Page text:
Flying home from the Society for Neuroscience (SfN) 2013 meeting in San Diego provided a welcome respite from the blitz of brain science and SFARI.org activity over the past few days. (For daily updates and highlights from SfN attendees, read the rolling Reactions post.)
There was the SFARI Social on Sunday evening, featuring presentations from postdoctoral fellows, conversations with grantees and mingling on the balcony overlooking Coronado Island well into the night. We also hosted a series of ‘happy-hour brainstorms’ for junior autism researchers. Our live Q & A on Twitter on Tuesday afternoon — which featured a group of more than 50 researchers and journalists from the conference and beyond — garnered a total reach of nearly one million impressions.
All this, to say nothing of trying to get to as many SfN lectures, posters and symposia as possible.
Oh, and let’s not forget the news. SFARI.org’s news team’s impossibly fierce firehose of breaking news continues to gush unabated: 50 articles at the last count.
With the wealth of all this information, one thing that became evident is the apparent synthesis of new models and approaches in neuroscience with the established protocols of other disciplines.
“One element that seems to be coming out of many posters and talks is the tremendous power of multilevel approaches,” Jessica Cardin, assistant professor of neurobiology at Yale University, noted in our SfN Reactions, “partially as a result of new tools at each level.”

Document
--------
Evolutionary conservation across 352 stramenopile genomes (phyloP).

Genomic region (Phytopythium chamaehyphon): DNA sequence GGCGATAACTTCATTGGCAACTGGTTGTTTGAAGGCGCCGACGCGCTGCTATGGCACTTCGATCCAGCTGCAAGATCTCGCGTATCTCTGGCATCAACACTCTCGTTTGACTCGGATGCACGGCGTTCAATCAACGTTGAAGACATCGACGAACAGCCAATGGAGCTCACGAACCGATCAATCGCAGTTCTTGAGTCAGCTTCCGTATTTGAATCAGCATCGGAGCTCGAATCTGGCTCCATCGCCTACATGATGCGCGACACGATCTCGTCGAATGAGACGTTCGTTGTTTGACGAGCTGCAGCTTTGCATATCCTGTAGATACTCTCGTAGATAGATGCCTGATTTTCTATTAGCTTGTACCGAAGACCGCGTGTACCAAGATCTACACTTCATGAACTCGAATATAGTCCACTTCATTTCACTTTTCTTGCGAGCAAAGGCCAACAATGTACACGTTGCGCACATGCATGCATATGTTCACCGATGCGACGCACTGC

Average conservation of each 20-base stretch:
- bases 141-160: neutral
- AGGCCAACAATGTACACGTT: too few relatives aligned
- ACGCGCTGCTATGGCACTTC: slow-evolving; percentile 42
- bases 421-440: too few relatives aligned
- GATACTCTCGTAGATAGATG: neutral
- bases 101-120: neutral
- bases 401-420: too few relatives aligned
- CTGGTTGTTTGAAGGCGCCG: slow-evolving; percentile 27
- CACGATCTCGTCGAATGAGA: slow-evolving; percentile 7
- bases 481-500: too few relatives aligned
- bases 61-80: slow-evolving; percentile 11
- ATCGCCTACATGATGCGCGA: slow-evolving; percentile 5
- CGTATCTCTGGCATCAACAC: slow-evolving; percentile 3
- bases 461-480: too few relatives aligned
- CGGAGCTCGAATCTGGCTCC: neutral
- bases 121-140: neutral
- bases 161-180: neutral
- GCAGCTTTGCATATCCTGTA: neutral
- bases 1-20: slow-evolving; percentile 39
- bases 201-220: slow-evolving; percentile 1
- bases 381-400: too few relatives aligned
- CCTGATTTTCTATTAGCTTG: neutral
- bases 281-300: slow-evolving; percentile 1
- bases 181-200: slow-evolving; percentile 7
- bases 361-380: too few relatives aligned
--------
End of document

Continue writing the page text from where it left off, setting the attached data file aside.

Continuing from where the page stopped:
“There is a lot of data,” she said, “linking alterations in biochemical pathways and cellular mechanisms to deficits in circuit function and behavior by combining new genetic, viral and optical tools.”
Another example of such synergy came up during our Twitter Q&A. Dwayne Godwin, professor of neurobiology at Wake Forest University in Winston-Salem, North Carolina, pointed out that new work, such as that presented by Flora Vaccarino’s lab studying induced pluripotent stem (iPS) cells derived from families with a child with autism, holds the “potential to combine the power of what scientists can do in a dish with the relevant genetic[s].”
I came away from the conference with the sense that new breakthroughs in autism will likely depend on a creative blend of available tools. There are inherent advantages and disadvantages to using animal models versus studying people, to deriving iPS cells versus examining postmortem tissue, to drawing blood versus scanning brains, and so on. It seems researchers are increasingly trying to integrate and balance the limitations and advantages between these approaches, instead of staying firmly in their own wheelhouse.
On a personal note, I found it especially rewarding to meet with some of the students, postdoctoral fellows and junior investigators just breaking into the field. If the creativity and enthusiasm they hold is any bellwether, the future of autism research looks promising indeed.
Here are some of my favorite quotes from the week (add yours in the comments section below):